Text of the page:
What we call "Cultural Mediation" in Québec is perhaps akin to "Community Engagement" in the rest of the English speaking world. It's the "in" thing right now and while I admire its aims in general, I do not create art with this purpose in mind.

When the CACVS (Conseil des arts et de la Culture de Vaudreuil-Soulanges) and the MRVS (Musée Régional de Vaudreuil-Soulanges) organized their second Terre-Maires project, I thought I'd give it a go. The concept entailed creating artwork with a mayor of one of the many municipalities in this county. Politicians are not shrinking violets and have clearly defined ideas. This project required savvy listening skills and I planned on morphing into a sponge to fully understand my assigned mayor's vision to achieve a decent outcome that would please both of us. 

The pandemic put a damper on the whole process which took much longer than it should have but I think it had a positive impact on our result over all. Had I created a work in combo with the mayor a year before, it would certainly have been completely different.

The project was multi-layered with many components. Politicians from multiple municipalities in the Vaudreuil-Soulanges county had to choose an object from the MRVS collection that had meaning for them. I was assigned Pierre Séguin, Mayor of Île-Perrot. He chose the following object:

This ex-libris belonged to Roger Maillet (who has a very interesting history in our region) and was designed by the artist Umberto Bruni. I undertook extensive research to find out all I could about these individuals and the ex-libris itself before I prepared for my first interview with the mayor. The ex-libris was to serve as a springboard for our collaboration.

The theme of the exhibition had to address climate change and sustainable development. I prepared a series of questions for my first meeting with the mayor in January 2020.

  • Why did you choose this object?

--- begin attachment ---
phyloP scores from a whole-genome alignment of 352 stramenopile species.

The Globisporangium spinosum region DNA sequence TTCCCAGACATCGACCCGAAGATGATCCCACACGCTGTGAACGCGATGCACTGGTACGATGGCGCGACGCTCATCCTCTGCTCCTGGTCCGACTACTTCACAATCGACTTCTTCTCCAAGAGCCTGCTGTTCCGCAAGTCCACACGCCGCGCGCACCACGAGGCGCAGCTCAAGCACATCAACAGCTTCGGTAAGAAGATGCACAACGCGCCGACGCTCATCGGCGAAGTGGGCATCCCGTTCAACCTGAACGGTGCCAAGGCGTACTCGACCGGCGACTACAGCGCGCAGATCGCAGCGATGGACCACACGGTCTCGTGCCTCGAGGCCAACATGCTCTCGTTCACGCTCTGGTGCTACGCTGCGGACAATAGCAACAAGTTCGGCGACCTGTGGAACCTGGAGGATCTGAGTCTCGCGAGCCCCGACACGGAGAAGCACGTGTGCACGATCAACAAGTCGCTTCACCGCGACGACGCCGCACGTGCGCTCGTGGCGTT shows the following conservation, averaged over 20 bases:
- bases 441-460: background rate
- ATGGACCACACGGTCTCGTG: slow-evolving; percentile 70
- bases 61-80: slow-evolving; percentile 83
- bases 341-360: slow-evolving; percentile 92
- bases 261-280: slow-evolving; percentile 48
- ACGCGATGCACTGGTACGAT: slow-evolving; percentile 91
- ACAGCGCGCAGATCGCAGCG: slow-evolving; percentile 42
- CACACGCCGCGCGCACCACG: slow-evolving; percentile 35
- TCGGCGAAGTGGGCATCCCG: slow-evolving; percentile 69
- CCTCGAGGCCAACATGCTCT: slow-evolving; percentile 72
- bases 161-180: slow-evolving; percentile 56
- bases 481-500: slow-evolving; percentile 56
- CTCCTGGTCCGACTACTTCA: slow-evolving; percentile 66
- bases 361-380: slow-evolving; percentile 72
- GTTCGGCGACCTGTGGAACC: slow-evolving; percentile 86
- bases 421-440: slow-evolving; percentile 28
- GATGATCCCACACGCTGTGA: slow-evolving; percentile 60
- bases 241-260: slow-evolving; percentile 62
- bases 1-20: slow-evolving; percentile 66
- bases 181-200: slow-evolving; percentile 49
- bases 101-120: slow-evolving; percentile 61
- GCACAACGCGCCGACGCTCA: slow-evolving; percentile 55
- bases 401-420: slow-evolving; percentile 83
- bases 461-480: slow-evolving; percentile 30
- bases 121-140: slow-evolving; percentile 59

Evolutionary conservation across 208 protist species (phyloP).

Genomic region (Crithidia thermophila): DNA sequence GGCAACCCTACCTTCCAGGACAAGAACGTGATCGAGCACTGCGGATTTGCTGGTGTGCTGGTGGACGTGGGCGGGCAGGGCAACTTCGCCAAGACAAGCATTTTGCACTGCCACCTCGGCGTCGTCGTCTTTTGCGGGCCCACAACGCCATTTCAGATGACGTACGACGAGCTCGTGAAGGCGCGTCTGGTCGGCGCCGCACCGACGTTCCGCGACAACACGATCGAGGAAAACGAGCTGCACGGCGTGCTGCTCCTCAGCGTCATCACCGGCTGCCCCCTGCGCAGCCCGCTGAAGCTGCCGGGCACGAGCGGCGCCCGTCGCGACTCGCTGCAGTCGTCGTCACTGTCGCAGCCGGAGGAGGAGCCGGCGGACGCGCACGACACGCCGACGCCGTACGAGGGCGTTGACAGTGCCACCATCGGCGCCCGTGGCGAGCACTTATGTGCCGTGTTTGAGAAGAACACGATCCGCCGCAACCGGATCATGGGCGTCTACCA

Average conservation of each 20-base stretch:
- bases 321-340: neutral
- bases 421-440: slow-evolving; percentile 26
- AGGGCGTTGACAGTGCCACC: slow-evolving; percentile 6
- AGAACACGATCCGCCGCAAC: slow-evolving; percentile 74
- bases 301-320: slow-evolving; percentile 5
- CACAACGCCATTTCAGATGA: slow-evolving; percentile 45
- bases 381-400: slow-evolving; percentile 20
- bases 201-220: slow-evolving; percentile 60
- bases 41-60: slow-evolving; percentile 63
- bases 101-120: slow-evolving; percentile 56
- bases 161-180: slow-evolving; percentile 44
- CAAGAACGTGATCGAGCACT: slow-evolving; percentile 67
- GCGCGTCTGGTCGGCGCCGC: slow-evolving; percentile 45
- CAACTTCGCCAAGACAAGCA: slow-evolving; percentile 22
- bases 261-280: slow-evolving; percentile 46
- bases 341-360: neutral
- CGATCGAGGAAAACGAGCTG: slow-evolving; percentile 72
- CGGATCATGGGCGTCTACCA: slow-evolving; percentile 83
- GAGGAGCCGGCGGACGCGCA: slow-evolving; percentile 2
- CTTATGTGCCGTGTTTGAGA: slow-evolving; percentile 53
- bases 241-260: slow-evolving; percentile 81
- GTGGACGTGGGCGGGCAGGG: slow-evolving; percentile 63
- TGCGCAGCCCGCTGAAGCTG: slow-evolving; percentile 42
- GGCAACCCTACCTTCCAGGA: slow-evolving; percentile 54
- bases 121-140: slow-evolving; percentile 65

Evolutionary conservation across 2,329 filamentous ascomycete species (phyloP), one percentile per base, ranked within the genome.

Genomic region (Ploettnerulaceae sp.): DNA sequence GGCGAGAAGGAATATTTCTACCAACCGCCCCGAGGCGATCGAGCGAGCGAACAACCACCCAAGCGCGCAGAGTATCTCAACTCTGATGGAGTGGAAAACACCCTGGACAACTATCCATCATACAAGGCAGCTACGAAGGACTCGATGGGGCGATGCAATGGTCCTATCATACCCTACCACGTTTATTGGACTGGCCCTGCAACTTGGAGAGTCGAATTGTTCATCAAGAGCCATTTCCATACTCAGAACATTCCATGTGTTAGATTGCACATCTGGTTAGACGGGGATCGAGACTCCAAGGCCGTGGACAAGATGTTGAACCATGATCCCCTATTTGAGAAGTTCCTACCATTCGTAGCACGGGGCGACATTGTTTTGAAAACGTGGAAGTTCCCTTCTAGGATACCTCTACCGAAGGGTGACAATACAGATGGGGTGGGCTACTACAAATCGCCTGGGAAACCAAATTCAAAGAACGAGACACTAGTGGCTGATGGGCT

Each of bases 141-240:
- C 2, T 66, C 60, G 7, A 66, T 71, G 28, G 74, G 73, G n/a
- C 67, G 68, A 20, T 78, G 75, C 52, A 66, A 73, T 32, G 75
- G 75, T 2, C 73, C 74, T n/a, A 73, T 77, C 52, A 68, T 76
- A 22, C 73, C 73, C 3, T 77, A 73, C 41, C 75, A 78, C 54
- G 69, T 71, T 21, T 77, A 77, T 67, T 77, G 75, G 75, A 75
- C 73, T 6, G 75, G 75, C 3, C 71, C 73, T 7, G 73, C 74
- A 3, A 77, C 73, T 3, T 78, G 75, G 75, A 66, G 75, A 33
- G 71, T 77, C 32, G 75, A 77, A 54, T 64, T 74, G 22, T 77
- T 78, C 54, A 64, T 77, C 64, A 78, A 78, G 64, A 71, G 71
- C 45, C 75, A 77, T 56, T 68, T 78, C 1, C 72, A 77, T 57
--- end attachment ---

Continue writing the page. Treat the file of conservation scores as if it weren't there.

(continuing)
• What do Roger Maillet and Umberto Bruni mean to you?  
  • What is your vision in regards to Île-Perrot? ...sustainable development? ...climate change challenges?  
  • How do you envision this artwork?  What kind of contribution do you want to make to it? Are you okay with a digital component?

No one can accuse me of being unprepared! I went over to City Hall keen on brainstorming. I listened intently to what Mr. Séguin had to say and went away with a bunch of totally inappropriate ideas because of personal biases. So much for my active listening.

Here's what I heard:

  • The ex-libris was chosen because of its historical significance in Île-Perrôt. Roger Maillet's home was known as the "ark" (l'arche). It became a cultural hub for artists where regular exchanges and creative activities took place.
  • There are four municipalities on the island. The mayor would like to see them merge into one.
  • A mayor's job is like that of a mother (wordplay...in French both mother (mère) and mayor (maire) sound the same). A mayor must ensure the security of its citizens, welcome new immigrants with open arms, find ways to save energy such as installing intelligent LED lighting on the territory, and much much more.
  • Mr. Séguin loves taking pictures and would like to include them in the final artwork.